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Hurricane Season Guidance from the ACM

A woman watches the water flow near Port-au-Prince, Haiti, 5 November 2010
A woman watches the water flow near Port-au-Prince, Haiti, 5 November 2010

THONY BELIZAIRE/AFP/Getty Images

This statement was originally published on acmpress.org on 8 July 2018.

Media houses need to be prepared. This includes clear and updated strategies to ensure the safety and secure conduct of all staff members in the course of their duties. If there are special passes or permissions to be obtained, these should be addressed prior to the onset of the threat.

Journalists should understand that they are being relied on to deliver trusted, accurate and appropriate information on the platforms where people are seeking guidance. The outputs of media houses are expected to be a part of the recovery effort and to provide a trusted space for citizens to tell and share their stories

Media enterprises are also expected to participate in national mechanisms and processes that aim to strengthen national preparedness for disasters and ensure all staff have a proper understanding of the requirements of disaster relief management activities.

· There should ideally be in-house resource material to assist in translating technical disaster management jargon into understandable language and images for citizens.

· Investigative journalistic work can be done to help highlight vulnerabilities and promote thoughtful discussion on solutions to such challenges. Vulnerable groups should be identified and provided with platforms for expression of their concerns and needs.

· Archival material on past events should be readily available to aid in development of background information for dissemination to media audiences and to indicate areas in which lessons have been learnt.

Broadcasts/Advance Information

· Early warning information and scientific forecasts should be prepared and expressed in layman's terms and repeated as often as possible. Media houses can also serve as clearing houses for the dissemination of information on and tools for preparedness.

· Media reportage should include messages that encourage citizens and institutions at all levels to participate in disaster risk reduction. Editorial policy should be supportive of national and regional policy and development agendas that promote greater emphasis on disaster preparedness.

Media Houses

· All media houses should have business continuity and disaster recovery plans with emphasis on the integrity of physical assets, archives and basic infrastructure to continue/resume operations as quickly as possible after an event.

· These systems should be tested and updated regularly. This includes staff briefings to ensure they are aware of such plans and understand their respective roles and responsibilities.

· There should be scheduled engagements with national disaster management offices and emergency broadcast and coverage teams should be identified in advance to adopt a leadership role throughout a crisis/emergency. Broadcasters would also need to identify an emergency broadcast location and develop alliances with other broadcasters who may have the capacity to partner with other media houses in the event of a crisis.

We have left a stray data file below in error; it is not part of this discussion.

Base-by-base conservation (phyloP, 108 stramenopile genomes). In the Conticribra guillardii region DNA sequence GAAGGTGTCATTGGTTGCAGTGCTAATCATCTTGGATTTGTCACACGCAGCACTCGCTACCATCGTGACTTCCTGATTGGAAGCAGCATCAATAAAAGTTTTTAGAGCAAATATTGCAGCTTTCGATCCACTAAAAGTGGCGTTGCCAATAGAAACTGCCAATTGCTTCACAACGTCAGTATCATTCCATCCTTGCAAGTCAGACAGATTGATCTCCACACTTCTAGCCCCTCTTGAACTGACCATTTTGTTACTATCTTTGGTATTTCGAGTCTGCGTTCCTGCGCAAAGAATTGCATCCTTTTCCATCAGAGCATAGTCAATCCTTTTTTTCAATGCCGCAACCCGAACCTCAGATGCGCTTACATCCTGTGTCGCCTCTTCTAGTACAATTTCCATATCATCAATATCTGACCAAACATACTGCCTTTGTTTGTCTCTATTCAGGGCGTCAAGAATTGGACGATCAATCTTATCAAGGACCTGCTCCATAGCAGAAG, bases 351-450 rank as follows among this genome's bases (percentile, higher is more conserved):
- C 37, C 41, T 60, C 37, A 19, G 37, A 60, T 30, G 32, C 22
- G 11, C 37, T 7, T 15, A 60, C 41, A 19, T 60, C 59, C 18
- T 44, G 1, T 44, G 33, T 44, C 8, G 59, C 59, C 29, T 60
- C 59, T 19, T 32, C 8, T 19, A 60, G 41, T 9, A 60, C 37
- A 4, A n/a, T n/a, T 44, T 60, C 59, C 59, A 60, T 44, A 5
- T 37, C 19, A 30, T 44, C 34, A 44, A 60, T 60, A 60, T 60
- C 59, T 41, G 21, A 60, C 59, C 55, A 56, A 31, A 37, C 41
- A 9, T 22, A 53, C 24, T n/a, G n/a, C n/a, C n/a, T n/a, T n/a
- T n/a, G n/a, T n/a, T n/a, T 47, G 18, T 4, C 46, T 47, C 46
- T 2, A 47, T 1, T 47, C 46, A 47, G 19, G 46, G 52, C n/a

· Outside broadcast equipment should be identified, acquired, maintained and tested regularly and an outside broadcast plan should be developed.

Emergency Supplies

· Media houses should maintain a set of emergency supplies. These supplies should be for a minimum of three days and include:

Water- for drinking, cooking, hygiene;

Non-perishable food;

First Aid Kit and Training;

Resources for cooking- stoves, gas, utensils;

Disposable eating utensils;

Bathroom supplies;

Cleaning supplies including disinfectant;

Flash lights and bicycles for mobility.

· Media managers need to also be aware of the domestic and personal needs of media workers and be clear on their familial commitments, medical needs and other requirements in the event of long hours on duty.

Institutional Relationships

While there are clear obligations, as corporate citizens, for media in the face of a national crisis or emergency, its editorial independence and freedom to report on the realities confronting citizens should not be compromised.

Media operatives should operate in accordance with reasonable guidelines regarding their own safety and the safety of others, but the content of their reportage should remain a matter of editorial prerogative. The basic principles of good journalism remain with an obligation to be truthful, accurate, fair and balanced.

As important stakeholders, media operatives should be accorded access to remote areas and to photograph, record and report on relief and recovery efforts freely. This includes access by non-resident media.

Media industry leaders and representative national media worker organisations are encouraged to establish institutional arrangements to facilitate such a scenario well in advance of an event. This may or may not include memoranda of agreement which spell out specific measures to facilitate the free work of the media, subject to agreed guidelines to assure the safety and well-being of all concerned.

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